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The price of failing schools;Comment;Opinion

If anything reinforces the importance of the Government's target-setting agenda in Scotland, it is the remarkable announcement last week that ministers in England are to invite businessmen to run 25 "education action zones" in disadvantaged areas. This is indeed Thatcherism red in tooth and claw: it is an apparently standards-raising package still stuck in the mental groove which insists that the private sector knows best and continues the policy of diminishing the standing of local authorities.

The Scottish picture could not be more different. Schools have got used to pressure by now, but they have been spared the punishment. The right-wing commentators who keep an eagle eye on the activities of Scotland's Education Minister must be sleeping. The condemnation of the past, when Brian Wilson's failure to imitate every English initiative no matter how hare-brained, was seen as a sign of slothful failure to stand up to the unions, seems to be missing.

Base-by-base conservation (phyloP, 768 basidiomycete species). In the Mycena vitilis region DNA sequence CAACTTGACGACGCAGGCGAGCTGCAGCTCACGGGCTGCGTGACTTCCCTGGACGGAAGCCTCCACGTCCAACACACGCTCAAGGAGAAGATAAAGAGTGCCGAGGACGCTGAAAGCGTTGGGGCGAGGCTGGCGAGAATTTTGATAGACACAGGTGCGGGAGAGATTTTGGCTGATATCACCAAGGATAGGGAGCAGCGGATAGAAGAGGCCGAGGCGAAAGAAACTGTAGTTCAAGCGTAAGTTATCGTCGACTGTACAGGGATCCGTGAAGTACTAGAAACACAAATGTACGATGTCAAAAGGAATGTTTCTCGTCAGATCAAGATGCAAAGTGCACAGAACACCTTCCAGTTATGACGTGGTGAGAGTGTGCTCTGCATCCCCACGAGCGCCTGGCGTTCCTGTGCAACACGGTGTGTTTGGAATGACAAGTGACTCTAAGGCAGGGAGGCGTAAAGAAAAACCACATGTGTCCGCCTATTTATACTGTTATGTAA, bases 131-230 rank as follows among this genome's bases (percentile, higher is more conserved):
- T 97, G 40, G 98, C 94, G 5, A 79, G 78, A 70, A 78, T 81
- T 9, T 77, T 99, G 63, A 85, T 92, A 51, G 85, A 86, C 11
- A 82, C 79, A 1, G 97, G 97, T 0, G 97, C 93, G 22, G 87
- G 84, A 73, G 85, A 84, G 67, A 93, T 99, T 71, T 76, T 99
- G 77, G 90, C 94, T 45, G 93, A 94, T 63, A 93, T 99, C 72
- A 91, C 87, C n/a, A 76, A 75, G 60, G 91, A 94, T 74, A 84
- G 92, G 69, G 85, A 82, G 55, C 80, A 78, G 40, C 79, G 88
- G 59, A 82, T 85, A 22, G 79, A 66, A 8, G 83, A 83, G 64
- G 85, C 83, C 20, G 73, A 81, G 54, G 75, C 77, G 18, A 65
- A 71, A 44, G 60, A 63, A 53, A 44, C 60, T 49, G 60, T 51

But the English action zones, ironically announced at the North of England conference which is the showcase event of the year for local authorities, should serve as a warning to their Scottish counterparts. The father of this particular baby is the perception that local authorities have made a mess of running schools and that successful schools have made the grade despite rather than because of the councils' embrace.

It is, of course, a commonplace justification for the differences north and south of the border that England is a larger country with extremes in school performance which require extreme solutions. But Scotland, too, has its pockets of failure which, whatever the rhetoric about partnership and "realistic" targets, require to be addressed. For now, target-setting is the only show in town and England should serve as a warning of the alternatives waiting in the wings.

In fact, companies like Virgin, McDonald's and Tate amp; Lyle have specifically ruled out running schools, which is just as well since they seem to have their hands full running themselves. Perhaps they have a better appreciation than Government that shoemakers should stick to their lasts.

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